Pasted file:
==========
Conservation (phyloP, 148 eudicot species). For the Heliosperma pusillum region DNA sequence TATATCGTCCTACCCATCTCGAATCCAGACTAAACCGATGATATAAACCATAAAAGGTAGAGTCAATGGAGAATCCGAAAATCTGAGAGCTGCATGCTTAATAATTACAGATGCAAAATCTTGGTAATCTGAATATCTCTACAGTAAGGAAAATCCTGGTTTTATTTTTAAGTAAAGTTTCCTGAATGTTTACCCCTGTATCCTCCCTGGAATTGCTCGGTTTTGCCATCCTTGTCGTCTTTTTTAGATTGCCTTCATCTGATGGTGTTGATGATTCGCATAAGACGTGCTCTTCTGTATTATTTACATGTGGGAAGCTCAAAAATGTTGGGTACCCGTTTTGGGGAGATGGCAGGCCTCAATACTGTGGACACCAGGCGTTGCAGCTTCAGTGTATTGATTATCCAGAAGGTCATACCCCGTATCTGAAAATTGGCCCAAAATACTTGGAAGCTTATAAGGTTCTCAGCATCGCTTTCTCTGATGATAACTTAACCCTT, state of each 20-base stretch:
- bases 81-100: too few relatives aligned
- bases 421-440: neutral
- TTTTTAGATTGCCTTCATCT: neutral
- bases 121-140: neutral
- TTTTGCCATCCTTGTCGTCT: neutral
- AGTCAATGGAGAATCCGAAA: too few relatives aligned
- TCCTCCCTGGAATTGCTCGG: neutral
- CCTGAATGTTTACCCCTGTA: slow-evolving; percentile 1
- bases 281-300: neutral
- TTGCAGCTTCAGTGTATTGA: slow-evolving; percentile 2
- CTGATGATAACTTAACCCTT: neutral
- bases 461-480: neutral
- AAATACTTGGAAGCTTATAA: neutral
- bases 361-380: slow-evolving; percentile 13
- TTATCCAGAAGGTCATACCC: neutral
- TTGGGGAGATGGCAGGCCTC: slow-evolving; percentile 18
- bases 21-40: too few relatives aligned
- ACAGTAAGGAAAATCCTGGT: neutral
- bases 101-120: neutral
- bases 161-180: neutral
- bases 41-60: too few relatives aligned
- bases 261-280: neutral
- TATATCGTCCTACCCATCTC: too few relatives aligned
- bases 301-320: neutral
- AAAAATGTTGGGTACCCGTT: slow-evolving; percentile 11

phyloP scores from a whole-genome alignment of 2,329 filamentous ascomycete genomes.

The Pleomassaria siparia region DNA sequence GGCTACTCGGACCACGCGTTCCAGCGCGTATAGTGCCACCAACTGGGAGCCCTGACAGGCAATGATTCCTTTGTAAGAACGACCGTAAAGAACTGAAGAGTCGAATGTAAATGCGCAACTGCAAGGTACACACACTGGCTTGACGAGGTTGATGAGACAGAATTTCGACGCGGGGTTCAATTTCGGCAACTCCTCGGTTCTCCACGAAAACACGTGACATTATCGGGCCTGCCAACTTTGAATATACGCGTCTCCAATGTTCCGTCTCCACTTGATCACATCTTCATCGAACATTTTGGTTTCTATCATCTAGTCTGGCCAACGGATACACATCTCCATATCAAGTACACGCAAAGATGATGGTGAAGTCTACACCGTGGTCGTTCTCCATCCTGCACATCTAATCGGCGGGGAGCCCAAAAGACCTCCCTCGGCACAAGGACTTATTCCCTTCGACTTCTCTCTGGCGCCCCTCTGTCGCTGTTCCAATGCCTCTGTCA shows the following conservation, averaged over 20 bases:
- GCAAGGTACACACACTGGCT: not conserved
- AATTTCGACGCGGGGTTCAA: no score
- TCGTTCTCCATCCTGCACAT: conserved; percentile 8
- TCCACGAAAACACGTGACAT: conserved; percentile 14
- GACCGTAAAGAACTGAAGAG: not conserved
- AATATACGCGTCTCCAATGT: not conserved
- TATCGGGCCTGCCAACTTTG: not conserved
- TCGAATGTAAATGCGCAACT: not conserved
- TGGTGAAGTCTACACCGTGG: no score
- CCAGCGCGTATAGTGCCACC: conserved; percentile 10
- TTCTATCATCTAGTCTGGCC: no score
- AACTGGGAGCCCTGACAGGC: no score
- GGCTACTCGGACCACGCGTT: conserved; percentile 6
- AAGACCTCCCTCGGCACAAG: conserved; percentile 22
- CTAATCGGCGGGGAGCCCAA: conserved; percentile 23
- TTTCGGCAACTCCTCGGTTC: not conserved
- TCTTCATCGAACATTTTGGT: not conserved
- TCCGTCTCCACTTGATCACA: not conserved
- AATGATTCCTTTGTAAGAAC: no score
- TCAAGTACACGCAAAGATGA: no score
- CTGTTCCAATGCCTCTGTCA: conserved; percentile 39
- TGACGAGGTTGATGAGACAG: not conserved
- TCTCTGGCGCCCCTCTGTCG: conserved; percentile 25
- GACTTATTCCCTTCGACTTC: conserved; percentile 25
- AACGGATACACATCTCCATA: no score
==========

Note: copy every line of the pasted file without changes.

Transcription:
Conservation (phyloP, 148 eudicot species). For the Heliosperma pusillum region DNA sequence TATATCGTCCTACCCATCTCGAATCCAGACTAAACCGATGATATAAACCATAAAAGGTAGAGTCAATGGAGAATCCGAAAATCTGAGAGCTGCATGCTTAATAATTACAGATGCAAAATCTTGGTAATCTGAATATCTCTACAGTAAGGAAAATCCTGGTTTTATTTTTAAGTAAAGTTTCCTGAATGTTTACCCCTGTATCCTCCCTGGAATTGCTCGGTTTTGCCATCCTTGTCGTCTTTTTTAGATTGCCTTCATCTGATGGTGTTGATGATTCGCATAAGACGTGCTCTTCTGTATTATTTACATGTGGGAAGCTCAAAAATGTTGGGTACCCGTTTTGGGGAGATGGCAGGCCTCAATACTGTGGACACCAGGCGTTGCAGCTTCAGTGTATTGATTATCCAGAAGGTCATACCCCGTATCTGAAAATTGGCCCAAAATACTTGGAAGCTTATAAGGTTCTCAGCATCGCTTTCTCTGATGATAACTTAACCCTT, state of each 20-base stretch:
- bases 81-100: too few relatives aligned
- bases 421-440: neutral
- TTTTTAGATTGCCTTCATCT: neutral
- bases 121-140: neutral
- TTTTGCCATCCTTGTCGTCT: neutral
- AGTCAATGGAGAATCCGAAA: too few relatives aligned
- TCCTCCCTGGAATTGCTCGG: neutral
- CCTGAATGTTTACCCCTGTA: slow-evolving; percentile 1
- bases 281-300: neutral
- TTGCAGCTTCAGTGTATTGA: slow-evolving; percentile 2
- CTGATGATAACTTAACCCTT: neutral
- bases 461-480: neutral
- AAATACTTGGAAGCTTATAA: neutral
- bases 361-380: slow-evolving; percentile 13
- TTATCCAGAAGGTCATACCC: neutral
- TTGGGGAGATGGCAGGCCTC: slow-evolving; percentile 18
- bases 21-40: too few relatives aligned
- ACAGTAAGGAAAATCCTGGT: neutral
- bases 101-120: neutral
- bases 161-180: neutral
- bases 41-60: too few relatives aligned
- bases 261-280: neutral
- TATATCGTCCTACCCATCTC: too few relatives aligned
- bases 301-320: neutral
- AAAAATGTTGGGTACCCGTT: slow-evolving; percentile 11

phyloP scores from a whole-genome alignment of 2,329 filamentous ascomycete genomes.

The Pleomassaria siparia region DNA sequence GGCTACTCGGACCACGCGTTCCAGCGCGTATAGTGCCACCAACTGGGAGCCCTGACAGGCAATGATTCCTTTGTAAGAACGACCGTAAAGAACTGAAGAGTCGAATGTAAATGCGCAACTGCAAGGTACACACACTGGCTTGACGAGGTTGATGAGACAGAATTTCGACGCGGGGTTCAATTTCGGCAACTCCTCGGTTCTCCACGAAAACACGTGACATTATCGGGCCTGCCAACTTTGAATATACGCGTCTCCAATGTTCCGTCTCCACTTGATCACATCTTCATCGAACATTTTGGTTTCTATCATCTAGTCTGGCCAACGGATACACATCTCCATATCAAGTACACGCAAAGATGATGGTGAAGTCTACACCGTGGTCGTTCTCCATCCTGCACATCTAATCGGCGGGGAGCCCAAAAGACCTCCCTCGGCACAAGGACTTATTCCCTTCGACTTCTCTCTGGCGCCCCTCTGTCGCTGTTCCAATGCCTCTGTCA shows the following conservation, averaged over 20 bases:
- GCAAGGTACACACACTGGCT: not conserved
- AATTTCGACGCGGGGTTCAA: no score
- TCGTTCTCCATCCTGCACAT: conserved; percentile 8
- TCCACGAAAACACGTGACAT: conserved; percentile 14
- GACCGTAAAGAACTGAAGAG: not conserved
- AATATACGCGTCTCCAATGT: not conserved
- TATCGGGCCTGCCAACTTTG: not conserved
- TCGAATGTAAATGCGCAACT: not conserved
- TGGTGAAGTCTACACCGTGG: no score
- CCAGCGCGTATAGTGCCACC: conserved; percentile 10
- TTCTATCATCTAGTCTGGCC: no score
- AACTGGGAGCCCTGACAGGC: no score
- GGCTACTCGGACCACGCGTT: conserved; percentile 6
- AAGACCTCCCTCGGCACAAG: conserved; percentile 22
- CTAATCGGCGGGGAGCCCAA: conserved; percentile 23
- TTTCGGCAACTCCTCGGTTC: not conserved
- TCTTCATCGAACATTTTGGT: not conserved
- TCCGTCTCCACTTGATCACA: not conserved
- AATGATTCCTTTGTAAGAAC: no score
- TCAAGTACACGCAAAGATGA: no score
- CTGTTCCAATGCCTCTGTCA: conserved; percentile 39
- TGACGAGGTTGATGAGACAG: not conserved
- TCTCTGGCGCCCCTCTGTCG: conserved; percentile 25
- GACTTATTCCCTTCGACTTC: conserved; percentile 25
- AACGGATACACATCTCCATA: no score